“It turns out that MAO inhibitors both seem to help T cells do their job and stop tumor-associated macrophages from inhibiting T cells,” Yang said.
Combination of MAO inhibitors with existing immunotherapies
Yang said she suspects MAO inhibitors may work well with a type of cancer immunotherapy called immune control point block therapy, most of which work by targeting immune control molecules on the surface of immune cells. This is because MAO inhibitors work on MAO-A proteins, which are inside the cells and function differently from other known immune control molecules.
Studies in mice showed that one of three existing MAOIs – phenelzine, clorgyline or mocolobemide – either alone or in combination with some form of immune checkpoint blocking therapy known as PD-1 blockers, could stop or slow the growth of Colon cancer and melanoma.
Although they have not tested the drugs in humans, the researchers analyzed clinical data from humans with melanoma, colon, lung, cervical and pancreatic cancers; they found that people with higher levels of MAOA gene expression in their tumors had, on average, shorter survival times. It suggests that targeting MAOA with MAO inhibitors could potentially help treat a wide range of cancers.
Yang and her collaborators are already planning further studies to test the effectiveness of MAO inhibitors in increasing the response of human immune cells to various cancers.
Yang said MAO inhibitors could potentially act on both the brain and immune cells of cancer patients, who are up to four times as likely to experience depression as the general population.
“We suspect that reusing MAO inhibitors for cancer immunotherapy may provide patients with dual antidepressant and antitumor benefits,” she said.
The experimental combination therapy in the study was used only in preclinical tests and has not been studied in humans or approved by the Food and Drug Administration as safe and effective for use in humans. The newly identified therapeutic strategy is covered by a patent application filed by the UCLA Technology Development Group on behalf of the University of California Regents, with Yang, Xi Wang and Yu-Chen Wang as co-inventors.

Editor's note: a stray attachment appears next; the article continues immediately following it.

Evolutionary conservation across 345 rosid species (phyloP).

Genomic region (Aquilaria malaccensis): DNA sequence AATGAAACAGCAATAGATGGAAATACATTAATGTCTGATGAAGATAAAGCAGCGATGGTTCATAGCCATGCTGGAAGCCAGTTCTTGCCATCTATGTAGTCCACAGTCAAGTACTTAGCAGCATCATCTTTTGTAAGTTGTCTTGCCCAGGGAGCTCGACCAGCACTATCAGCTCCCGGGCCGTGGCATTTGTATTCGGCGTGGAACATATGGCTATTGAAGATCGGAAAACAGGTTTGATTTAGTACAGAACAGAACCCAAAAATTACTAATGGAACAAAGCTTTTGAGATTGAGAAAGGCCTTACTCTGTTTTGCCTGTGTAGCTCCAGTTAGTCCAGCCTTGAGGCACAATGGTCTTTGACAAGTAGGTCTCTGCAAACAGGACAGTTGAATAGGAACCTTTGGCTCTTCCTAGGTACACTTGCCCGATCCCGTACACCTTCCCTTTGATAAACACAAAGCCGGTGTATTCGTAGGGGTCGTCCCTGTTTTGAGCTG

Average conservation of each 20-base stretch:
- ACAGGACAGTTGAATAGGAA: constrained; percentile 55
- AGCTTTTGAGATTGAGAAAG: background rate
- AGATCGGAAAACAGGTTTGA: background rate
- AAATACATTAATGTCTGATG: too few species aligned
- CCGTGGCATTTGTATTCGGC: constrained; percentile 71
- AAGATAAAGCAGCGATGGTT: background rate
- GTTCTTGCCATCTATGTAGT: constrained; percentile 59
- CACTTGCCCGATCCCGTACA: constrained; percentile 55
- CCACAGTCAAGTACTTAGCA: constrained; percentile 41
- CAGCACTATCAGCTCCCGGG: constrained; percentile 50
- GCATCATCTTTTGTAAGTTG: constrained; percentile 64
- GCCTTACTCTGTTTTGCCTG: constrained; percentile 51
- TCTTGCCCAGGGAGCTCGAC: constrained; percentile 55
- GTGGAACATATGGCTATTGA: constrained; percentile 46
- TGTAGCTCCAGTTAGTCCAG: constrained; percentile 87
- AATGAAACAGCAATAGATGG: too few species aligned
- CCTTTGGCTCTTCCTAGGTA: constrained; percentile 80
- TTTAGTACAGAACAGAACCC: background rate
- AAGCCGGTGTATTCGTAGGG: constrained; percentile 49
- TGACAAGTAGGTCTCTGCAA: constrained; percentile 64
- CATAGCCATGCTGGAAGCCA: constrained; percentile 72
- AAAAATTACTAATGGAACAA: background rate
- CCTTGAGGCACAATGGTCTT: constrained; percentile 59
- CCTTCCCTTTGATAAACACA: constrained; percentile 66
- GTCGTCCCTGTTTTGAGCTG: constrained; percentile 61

“Targeting Monoamine Oxidase A-Regulated Tumor-Associated Macrophage Polarization to Cancer Immunotherapy” by Yu-Chen Wang, Xi Wang, Jiaji Yu, Feiyang Ma, Zhe Li, Yang Zhou, Samuel Zeng, Xiaoya Ma, Yan-Ruide Li, Adam Neal, Jie Huang, Angela To, Nicole Clarke, Sanaz Memarzadeh, Matteo Pellegrini and Lili Yang, June 10, 2021, Nature communication.
DOI: 10.1038 / s41467-021-23164-2
“Targeting monoamine oxidase A for T cell-based cancer immunotherapy” by Xi Wang, Bo Li, Yu Jeong Kim, Yu-Chen Wang, Zhe Li, Jiaji Yu, Samuel Zeng, Xiaoya Ma, In Young Choi, Stefano Di Biase, Drake J. Smith, Yang Zhou, Yan-Ruide Li, Feiyang Ma, Jie Huang, Nicole Clarke, Angela To, Laura Gong, Alexander T. Pham, Heesung Moon, Matteo Pellegrini, and Lili Yang, May 14, 2021, Scientific immunology.
DOI: 10.1126 / sciimmunol.abh2383
The research was supported by Stop Cancer, Broad Stem Cell Research Center Rose Hills Foundation Innovator Grant and Stem Cell Training Program, UCLA Jonsson Comprehensive Cancer Center and Broad Stem Cell Research Center Ablon Scholars Program, Magnolia Council of the Tower Cancer Research Foundation. and the National Institutes of Health, including a Ruth L. Kirschstein National Research Service Award.